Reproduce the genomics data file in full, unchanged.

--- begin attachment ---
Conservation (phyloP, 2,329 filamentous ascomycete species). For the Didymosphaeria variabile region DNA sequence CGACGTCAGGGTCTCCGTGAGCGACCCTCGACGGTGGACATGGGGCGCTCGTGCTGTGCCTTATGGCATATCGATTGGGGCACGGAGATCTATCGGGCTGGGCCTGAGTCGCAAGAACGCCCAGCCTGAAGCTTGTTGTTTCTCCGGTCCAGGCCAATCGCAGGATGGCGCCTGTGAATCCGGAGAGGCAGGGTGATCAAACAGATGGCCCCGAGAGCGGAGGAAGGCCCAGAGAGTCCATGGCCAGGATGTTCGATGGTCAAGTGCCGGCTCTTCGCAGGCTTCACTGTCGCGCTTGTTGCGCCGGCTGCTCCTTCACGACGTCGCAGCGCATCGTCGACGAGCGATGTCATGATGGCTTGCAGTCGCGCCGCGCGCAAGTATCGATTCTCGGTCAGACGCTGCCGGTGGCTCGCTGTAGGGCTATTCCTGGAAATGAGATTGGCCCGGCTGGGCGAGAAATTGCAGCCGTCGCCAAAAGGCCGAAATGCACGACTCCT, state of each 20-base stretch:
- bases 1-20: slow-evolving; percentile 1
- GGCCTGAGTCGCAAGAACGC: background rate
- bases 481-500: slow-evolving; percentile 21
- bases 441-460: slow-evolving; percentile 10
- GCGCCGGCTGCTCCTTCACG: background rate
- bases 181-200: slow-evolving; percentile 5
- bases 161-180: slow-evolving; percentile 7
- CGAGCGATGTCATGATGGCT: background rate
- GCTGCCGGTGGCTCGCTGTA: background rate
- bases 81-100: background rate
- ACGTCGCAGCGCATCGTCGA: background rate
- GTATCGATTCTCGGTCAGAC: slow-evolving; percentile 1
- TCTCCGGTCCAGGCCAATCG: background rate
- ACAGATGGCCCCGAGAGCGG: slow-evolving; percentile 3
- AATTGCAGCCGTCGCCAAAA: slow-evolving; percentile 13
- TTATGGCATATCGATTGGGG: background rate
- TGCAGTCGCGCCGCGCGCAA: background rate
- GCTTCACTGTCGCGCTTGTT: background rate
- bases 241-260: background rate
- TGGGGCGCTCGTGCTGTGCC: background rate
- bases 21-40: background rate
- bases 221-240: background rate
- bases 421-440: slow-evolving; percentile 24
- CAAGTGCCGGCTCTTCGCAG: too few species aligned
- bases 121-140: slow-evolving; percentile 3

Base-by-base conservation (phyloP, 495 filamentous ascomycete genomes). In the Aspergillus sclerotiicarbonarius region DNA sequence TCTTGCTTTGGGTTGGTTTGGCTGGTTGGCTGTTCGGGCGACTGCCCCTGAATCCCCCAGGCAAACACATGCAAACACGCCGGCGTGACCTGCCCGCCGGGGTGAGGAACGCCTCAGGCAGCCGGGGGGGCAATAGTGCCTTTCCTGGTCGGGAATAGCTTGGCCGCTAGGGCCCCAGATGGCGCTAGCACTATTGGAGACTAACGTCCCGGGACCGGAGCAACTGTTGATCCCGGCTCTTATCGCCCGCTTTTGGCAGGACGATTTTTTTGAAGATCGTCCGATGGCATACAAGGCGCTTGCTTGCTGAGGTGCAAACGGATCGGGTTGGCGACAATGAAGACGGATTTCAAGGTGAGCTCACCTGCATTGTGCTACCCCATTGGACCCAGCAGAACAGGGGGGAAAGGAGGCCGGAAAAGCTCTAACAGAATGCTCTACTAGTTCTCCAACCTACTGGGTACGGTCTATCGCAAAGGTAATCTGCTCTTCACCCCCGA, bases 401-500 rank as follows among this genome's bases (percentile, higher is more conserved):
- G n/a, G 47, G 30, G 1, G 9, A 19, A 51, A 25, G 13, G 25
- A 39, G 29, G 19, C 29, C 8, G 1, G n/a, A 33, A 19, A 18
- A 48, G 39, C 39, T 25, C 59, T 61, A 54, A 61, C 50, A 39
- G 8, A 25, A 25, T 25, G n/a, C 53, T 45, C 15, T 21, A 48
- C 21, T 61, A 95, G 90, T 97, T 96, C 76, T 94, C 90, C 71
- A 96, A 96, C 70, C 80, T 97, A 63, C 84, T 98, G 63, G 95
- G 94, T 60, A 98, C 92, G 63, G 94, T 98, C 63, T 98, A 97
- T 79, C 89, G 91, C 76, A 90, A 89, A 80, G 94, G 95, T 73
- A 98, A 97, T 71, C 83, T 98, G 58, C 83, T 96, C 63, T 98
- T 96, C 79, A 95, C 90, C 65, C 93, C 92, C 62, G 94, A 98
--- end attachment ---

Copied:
Conservation (phyloP, 2,329 filamentous ascomycete species). For the Didymosphaeria variabile region DNA sequence CGACGTCAGGGTCTCCGTGAGCGACCCTCGACGGTGGACATGGGGCGCTCGTGCTGTGCCTTATGGCATATCGATTGGGGCACGGAGATCTATCGGGCTGGGCCTGAGTCGCAAGAACGCCCAGCCTGAAGCTTGTTGTTTCTCCGGTCCAGGCCAATCGCAGGATGGCGCCTGTGAATCCGGAGAGGCAGGGTGATCAAACAGATGGCCCCGAGAGCGGAGGAAGGCCCAGAGAGTCCATGGCCAGGATGTTCGATGGTCAAGTGCCGGCTCTTCGCAGGCTTCACTGTCGCGCTTGTTGCGCCGGCTGCTCCTTCACGACGTCGCAGCGCATCGTCGACGAGCGATGTCATGATGGCTTGCAGTCGCGCCGCGCGCAAGTATCGATTCTCGGTCAGACGCTGCCGGTGGCTCGCTGTAGGGCTATTCCTGGAAATGAGATTGGCCCGGCTGGGCGAGAAATTGCAGCCGTCGCCAAAAGGCCGAAATGCACGACTCCT, state of each 20-base stretch:
- bases 1-20: slow-evolving; percentile 1
- GGCCTGAGTCGCAAGAACGC: background rate
- bases 481-500: slow-evolving; percentile 21
- bases 441-460: slow-evolving; percentile 10
- GCGCCGGCTGCTCCTTCACG: background rate
- bases 181-200: slow-evolving; percentile 5
- bases 161-180: slow-evolving; percentile 7
- CGAGCGATGTCATGATGGCT: background rate
- GCTGCCGGTGGCTCGCTGTA: background rate
- bases 81-100: background rate
- ACGTCGCAGCGCATCGTCGA: background rate
- GTATCGATTCTCGGTCAGAC: slow-evolving; percentile 1
- TCTCCGGTCCAGGCCAATCG: background rate
- ACAGATGGCCCCGAGAGCGG: slow-evolving; percentile 3
- AATTGCAGCCGTCGCCAAAA: slow-evolving; percentile 13
- TTATGGCATATCGATTGGGG: background rate
- TGCAGTCGCGCCGCGCGCAA: background rate
- GCTTCACTGTCGCGCTTGTT: background rate
- bases 241-260: background rate
- TGGGGCGCTCGTGCTGTGCC: background rate
- bases 21-40: background rate
- bases 221-240: background rate
- bases 421-440: slow-evolving; percentile 24
- CAAGTGCCGGCTCTTCGCAG: too few species aligned
- bases 121-140: slow-evolving; percentile 3

Base-by-base conservation (phyloP, 495 filamentous ascomycete genomes). In the Aspergillus sclerotiicarbonarius region DNA sequence TCTTGCTTTGGGTTGGTTTGGCTGGTTGGCTGTTCGGGCGACTGCCCCTGAATCCCCCAGGCAAACACATGCAAACACGCCGGCGTGACCTGCCCGCCGGGGTGAGGAACGCCTCAGGCAGCCGGGGGGGCAATAGTGCCTTTCCTGGTCGGGAATAGCTTGGCCGCTAGGGCCCCAGATGGCGCTAGCACTATTGGAGACTAACGTCCCGGGACCGGAGCAACTGTTGATCCCGGCTCTTATCGCCCGCTTTTGGCAGGACGATTTTTTTGAAGATCGTCCGATGGCATACAAGGCGCTTGCTTGCTGAGGTGCAAACGGATCGGGTTGGCGACAATGAAGACGGATTTCAAGGTGAGCTCACCTGCATTGTGCTACCCCATTGGACCCAGCAGAACAGGGGGGAAAGGAGGCCGGAAAAGCTCTAACAGAATGCTCTACTAGTTCTCCAACCTACTGGGTACGGTCTATCGCAAAGGTAATCTGCTCTTCACCCCCGA, bases 401-500 rank as follows among this genome's bases (percentile, higher is more conserved):
- G n/a, G 47, G 30, G 1, G 9, A 19, A 51, A 25, G 13, G 25
- A 39, G 29, G 19, C 29, C 8, G 1, G n/a, A 33, A 19, A 18
- A 48, G 39, C 39, T 25, C 59, T 61, A 54, A 61, C 50, A 39
- G 8, A 25, A 25, T 25, G n/a, C 53, T 45, C 15, T 21, A 48
- C 21, T 61, A 95, G 90, T 97, T 96, C 76, T 94, C 90, C 71
- A 96, A 96, C 70, C 80, T 97, A 63, C 84, T 98, G 63, G 95
- G 94, T 60, A 98, C 92, G 63, G 94, T 98, C 63, T 98, A 97
- T 79, C 89, G 91, C 76, A 90, A 89, A 80, G 94, G 95, T 73
- A 98, A 97, T 71, C 83, T 98, G 58, C 83, T 96, C 63, T 98
- T 96, C 79, A 95, C 90, C 65, C 93, C 92, C 62, G 94, A 98